Why be desperate, even quietly? Thus one might ask. Because one end merely leads to another one, one activity to another in an inexhaustible endlessness which is exasperating, metaphysically speaking, although such speech is not the fashion. Do not, however, be disconsolate nor given over to unutterable despair. Consider the nature of pleasure. It is a maligned word, meaning merely the innocence and intrinsicality of being, each thing and each state taken as final and for itself. A cup of coffee destroys your sadness. To be born, we are told, is the greatest of all pains–all else a dilution and weakening which offends the masochist. Though this be but a gynecologist's truth, yet let us remember it. Pleasure is what it is as is the rose. It justifies itself. To have pleasure, to be pleased, to enjoy oneself, that is sufficient, and only the Philistine asks: What for? Although there is a question of the permanent, the intermittent, the conflicting, and the exclusive, but let us not discuss this now.

            Pleasure has a hundred thousand obvious forms, plentiful variety for the most fickle spirit. Pleasure of convalescence (how voluptuous weakness can be); pleasure of need (a dry crust of bread); pleasure of the first time and the last time; pleasure of mere looking (as the sunlight delights itself upon the tumbling fountain, as the small morning makes the metropolis unreal); pleasure of being a child (mixture of curiosity, wantonness, and the gradual stages); pleasure of having a child (O my son Absalom, graduating from high school!); pleasure of discovery and pleasure of memory, freshness and nostalgic sweetness, surprise and return. Pleasure of arising, the keenness of breakfast; pleasure of sleeping (there one is Caesar); the pleasure of the young, who are not yet tired; the pleasure of marriage–the mystery of being called Mrs. For the first time; the pleasure, do not deny it, of the funeral (that, after all, the conclusion should have a certain sublimity and repose); pleasure of the grandchild (a difficult pleasure, needing so much strength to last that long and so many refusals, year after year); the pleasure of ritual, the gloves drawn on precisely; the pleasure of spontaneity, kissed by the overjoyed, the wave's foaming white head, touched at the lips.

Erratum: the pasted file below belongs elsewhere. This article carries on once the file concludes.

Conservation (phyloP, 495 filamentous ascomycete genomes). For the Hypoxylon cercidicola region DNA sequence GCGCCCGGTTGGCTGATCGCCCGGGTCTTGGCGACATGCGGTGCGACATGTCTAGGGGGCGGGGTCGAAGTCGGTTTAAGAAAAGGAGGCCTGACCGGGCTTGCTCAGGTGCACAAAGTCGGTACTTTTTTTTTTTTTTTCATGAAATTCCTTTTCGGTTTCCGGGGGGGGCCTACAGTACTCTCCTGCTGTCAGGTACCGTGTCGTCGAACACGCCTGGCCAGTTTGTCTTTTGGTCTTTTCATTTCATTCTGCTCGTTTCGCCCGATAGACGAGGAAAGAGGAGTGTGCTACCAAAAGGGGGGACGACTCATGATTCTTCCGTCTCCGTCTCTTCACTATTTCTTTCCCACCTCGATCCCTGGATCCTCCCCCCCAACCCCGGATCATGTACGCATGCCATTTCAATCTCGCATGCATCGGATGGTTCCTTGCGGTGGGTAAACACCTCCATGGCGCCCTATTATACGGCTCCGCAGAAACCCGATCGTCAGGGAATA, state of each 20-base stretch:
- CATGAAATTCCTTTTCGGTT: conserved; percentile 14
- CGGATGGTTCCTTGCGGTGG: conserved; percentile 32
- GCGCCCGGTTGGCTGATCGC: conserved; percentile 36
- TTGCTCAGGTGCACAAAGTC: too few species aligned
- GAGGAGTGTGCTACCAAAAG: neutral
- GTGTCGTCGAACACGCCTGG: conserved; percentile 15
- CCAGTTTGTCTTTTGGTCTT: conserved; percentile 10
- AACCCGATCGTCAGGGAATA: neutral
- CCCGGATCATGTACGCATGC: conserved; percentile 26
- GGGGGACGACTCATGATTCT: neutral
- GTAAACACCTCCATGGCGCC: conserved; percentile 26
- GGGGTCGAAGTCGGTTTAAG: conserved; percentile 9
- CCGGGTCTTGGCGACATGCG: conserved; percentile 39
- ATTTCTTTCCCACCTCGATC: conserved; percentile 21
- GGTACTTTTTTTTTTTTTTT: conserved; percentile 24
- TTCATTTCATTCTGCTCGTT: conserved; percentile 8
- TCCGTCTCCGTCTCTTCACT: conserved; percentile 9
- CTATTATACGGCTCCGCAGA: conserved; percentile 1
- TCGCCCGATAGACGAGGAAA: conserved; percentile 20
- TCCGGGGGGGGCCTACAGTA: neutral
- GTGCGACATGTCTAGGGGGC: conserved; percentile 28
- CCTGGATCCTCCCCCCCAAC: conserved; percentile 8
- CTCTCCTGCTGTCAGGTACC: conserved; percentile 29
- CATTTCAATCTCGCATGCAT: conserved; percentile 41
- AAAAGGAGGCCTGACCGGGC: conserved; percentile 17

Delight in the silver, delight in the rock, delight in the soft silk, delight in the stubble, delight in the thimble, delight in the mountain, happiness of the virgin, the satisfaction of custom, joy in denial (the firmness of the soldier, the rigor of the surgeon, the formal athlete, the painstaking scholar), and the sweetness of saying yes.

            Eating too is a fine thing, though it makes difficulties (do not laugh; economy and original sin may in fact be inseparable): and there is the pleasure at the conclusion of effort, the best of all delights, as the swimmer returned to the sunlight, his being flowing in the warmth responsive to the shocking chill of the waters (surrounded by them, he understood his body). Or the pleasure of the idle who, prone, full-length, made almost unknowingly a few exact perceptions, especially of those who hurry. And the satisfaction of the guilty (thus to have an identity not dissipated by their weakness); the delight of the famous, their self-regard coming from the outside; the joy of narration, thus to invent and, inventing, understand; the sweetness of the musician, from thunder and whisper tone's moving constellations; and also the pleasure of small pains, the sweetness of anger, as Homer observes; the delight of the game (from out of the scrimmage came the tall and plunging figure and ran to a touchdown!) The pleasure of the task, the pleasure of the opus (the span, the parts, the detail, the conclusion); the delight, dear as fresh water, of theory and knowing (O lucid mathematics!). To each age and each stage a special quality of satisfaction, enough for everyone, and enough for all time, no need to compete. States of being suffice. Let the handsome be familiar with the looking-glass, and let the ugly be gourmets (since so many cannot be beautiful, let eating be socially superior to portraits). Let this unwarranted sadness come to an end, sound and fury signify a multitude of enjoyments, the pleasure of pain, the pleasure indeed of pleasure. Pleasure believes in friends, pleasure creates communities, pleasure is the most selfish thin. And yet, I know, all this is nothing, nothing consoles one, and our problem and pain are still before us.

            Let us continue to gaze upon it. Let us, I say, make a few sharp clear definite observations before we die. Let us judge all things according to the measure of our hearts (otherwise we cannot live). Let us require of ourselves the strength and power to view our selves and the heart of man with disgust.

                                                                          –from Coriolanus and His Mother

Delmore Schwartz, Selected Poems: Summer Knowledge, New Directions Publishing, 1959.